Actrix Online Informer – April 2014
The Actrix Online Informer is published each month to help keep
Actrix customers up-to-date with what's happening on the Internet, and to
help ensure they have every opportunity to benefit from it.
Welcome to the April Actrix Online Informer
Welcome to the Actrix Online Informer for April 2014. This month we take a look at a few phishing scams that have been doing the rounds lately, including one pretending to be from Actrix!
We also discuss Microsoft's decision to end support of Windows XP, and look at a couple of options for going forward if you're still using the XP operating system.
Following our article last month on obsolete technology, we received a great response Tony who shared a story about someone's first experience with a fax machine.
Some years ago there was the case of a semi-retired Partner in an Auckland law firm who came into the office once a week (and probably made a nuisance of himself).
Anyway, the firm had just acquired their first fax machine, and the fellow in question decided to send his first fax. He handed it to the receptionist with the following instruction:
"Make sure you photocopy it before you send it".
It's hard to believe your eyes when watching this month's YouTube feature. When a river near the small Vietnamese village of Sam Lang flooded, knocking down the nearby suspension bridge, parents resorted to floating their kids across the river in huge plastic bags. Severe flooding isn't enough to get these kids a day off school.
Have you ever received an email claiming to be from ANZ or KiwiBank telling you that you're urgently required to log in to your account to update your security? Most people receive one or two of these kinds of emails every week, so chances are you've had your fair share too.
Now if you're smart, the only thing you'll ever do with these emails is delete them without a second thought. These emails are called phishing emails, designed to trick you into handing over your banking details, giving scammers full access to your accounts.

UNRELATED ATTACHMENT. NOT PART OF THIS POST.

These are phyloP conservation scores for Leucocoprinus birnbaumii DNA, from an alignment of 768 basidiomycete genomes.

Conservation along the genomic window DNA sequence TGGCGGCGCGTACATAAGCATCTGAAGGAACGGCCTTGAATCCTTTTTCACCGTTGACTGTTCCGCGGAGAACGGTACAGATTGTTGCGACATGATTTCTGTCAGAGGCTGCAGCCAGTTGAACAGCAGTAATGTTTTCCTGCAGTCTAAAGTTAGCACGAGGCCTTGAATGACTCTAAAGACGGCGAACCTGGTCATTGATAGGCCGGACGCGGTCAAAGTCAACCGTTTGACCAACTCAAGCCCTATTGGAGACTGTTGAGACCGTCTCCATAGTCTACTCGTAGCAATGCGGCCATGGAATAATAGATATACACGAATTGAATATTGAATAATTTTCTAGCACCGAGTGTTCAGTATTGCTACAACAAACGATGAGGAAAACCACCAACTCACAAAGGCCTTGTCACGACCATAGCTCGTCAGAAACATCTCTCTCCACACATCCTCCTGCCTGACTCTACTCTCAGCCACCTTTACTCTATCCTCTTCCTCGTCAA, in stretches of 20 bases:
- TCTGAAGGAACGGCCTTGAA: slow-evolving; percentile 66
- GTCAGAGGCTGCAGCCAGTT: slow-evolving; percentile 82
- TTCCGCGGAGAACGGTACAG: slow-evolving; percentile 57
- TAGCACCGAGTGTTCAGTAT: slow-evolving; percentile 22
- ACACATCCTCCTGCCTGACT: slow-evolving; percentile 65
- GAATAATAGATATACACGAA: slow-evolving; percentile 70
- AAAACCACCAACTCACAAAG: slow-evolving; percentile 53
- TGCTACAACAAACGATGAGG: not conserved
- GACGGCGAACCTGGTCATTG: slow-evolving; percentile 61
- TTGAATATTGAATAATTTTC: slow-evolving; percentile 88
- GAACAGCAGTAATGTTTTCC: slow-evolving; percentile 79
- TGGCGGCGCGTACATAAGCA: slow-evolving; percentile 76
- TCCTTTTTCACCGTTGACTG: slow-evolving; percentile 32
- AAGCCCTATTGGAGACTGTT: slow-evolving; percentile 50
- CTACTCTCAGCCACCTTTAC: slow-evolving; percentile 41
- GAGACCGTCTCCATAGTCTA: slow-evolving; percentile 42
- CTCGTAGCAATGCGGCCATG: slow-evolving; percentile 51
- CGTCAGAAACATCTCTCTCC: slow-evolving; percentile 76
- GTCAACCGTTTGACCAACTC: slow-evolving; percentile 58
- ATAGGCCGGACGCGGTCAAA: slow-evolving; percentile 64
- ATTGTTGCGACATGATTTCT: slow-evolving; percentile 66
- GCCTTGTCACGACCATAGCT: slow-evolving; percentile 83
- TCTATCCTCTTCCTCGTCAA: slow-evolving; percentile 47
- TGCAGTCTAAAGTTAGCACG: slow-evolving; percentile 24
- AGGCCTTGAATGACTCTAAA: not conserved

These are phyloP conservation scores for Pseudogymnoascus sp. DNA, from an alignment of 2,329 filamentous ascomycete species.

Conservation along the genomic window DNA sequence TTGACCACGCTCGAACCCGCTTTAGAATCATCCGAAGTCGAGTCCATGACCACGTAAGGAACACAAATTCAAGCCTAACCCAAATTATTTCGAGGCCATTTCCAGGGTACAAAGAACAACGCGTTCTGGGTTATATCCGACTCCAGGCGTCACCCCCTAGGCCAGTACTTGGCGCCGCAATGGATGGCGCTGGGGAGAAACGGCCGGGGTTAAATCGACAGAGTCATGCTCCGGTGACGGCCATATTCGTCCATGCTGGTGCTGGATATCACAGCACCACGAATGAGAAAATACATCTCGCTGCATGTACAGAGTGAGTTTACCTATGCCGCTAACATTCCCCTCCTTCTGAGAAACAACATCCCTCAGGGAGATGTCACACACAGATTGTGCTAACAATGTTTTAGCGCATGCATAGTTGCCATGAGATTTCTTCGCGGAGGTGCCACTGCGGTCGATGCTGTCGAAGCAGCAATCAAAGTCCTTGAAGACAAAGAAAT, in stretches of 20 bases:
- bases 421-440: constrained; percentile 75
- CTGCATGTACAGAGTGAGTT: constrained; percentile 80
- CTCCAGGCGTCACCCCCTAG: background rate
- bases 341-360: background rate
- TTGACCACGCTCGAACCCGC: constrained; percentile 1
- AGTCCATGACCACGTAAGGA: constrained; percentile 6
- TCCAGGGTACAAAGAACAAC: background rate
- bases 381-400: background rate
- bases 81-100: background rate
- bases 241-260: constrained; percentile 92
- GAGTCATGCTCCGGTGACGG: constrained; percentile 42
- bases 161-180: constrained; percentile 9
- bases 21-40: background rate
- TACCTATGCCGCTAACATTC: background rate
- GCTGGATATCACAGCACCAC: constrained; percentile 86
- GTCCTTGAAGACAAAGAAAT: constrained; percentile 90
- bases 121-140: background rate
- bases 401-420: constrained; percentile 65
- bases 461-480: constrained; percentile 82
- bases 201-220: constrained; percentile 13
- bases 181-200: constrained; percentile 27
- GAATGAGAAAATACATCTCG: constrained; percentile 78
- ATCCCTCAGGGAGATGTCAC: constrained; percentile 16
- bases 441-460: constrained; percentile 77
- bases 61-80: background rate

We've talked a lot about phishing emails in the past, but this month one of our readers sent us a phishing email claiming to be from Actrix! So we thought it would be good to refresh everyone's memories about how to identify these nasties.
How they work
There are a couple of reasons scammers send phishing emails. One is to get you to click the link, which will direct you to a new page that downloads a virus or some form of malware onto your computer. This could do anything from monitor what you do on the internet to entirely taking over your computer.
Another objective is to steal your information. After clicking the link in the email, you're directed to a site that looks identical to the actual ANZ or KiwiBank (or whatever) log in page. So you enter your account number and password, but instead of logging you in, the page sends your log in details back to the scammer.
What's in a phishing email
Phishing emails generally contain a few key components. The first is a logo or design to make you think the email is genuine. Often the logo is shoddy, of low quality and sometimes even outdated.
These emails also have a call to action that's requires you to log in to your account urgently. Some emails say your account has been hacked or someone has stolen your identity, so you need to change your password immediately.
One of the more successful phishing emails tells you your credit card has been charged for one of your accounts, be that your Apple account or your TradeMe account. This one gets people's attention because they think "I haven't spent any money", and quickly log in to see how much was spent and whether they can get their money back.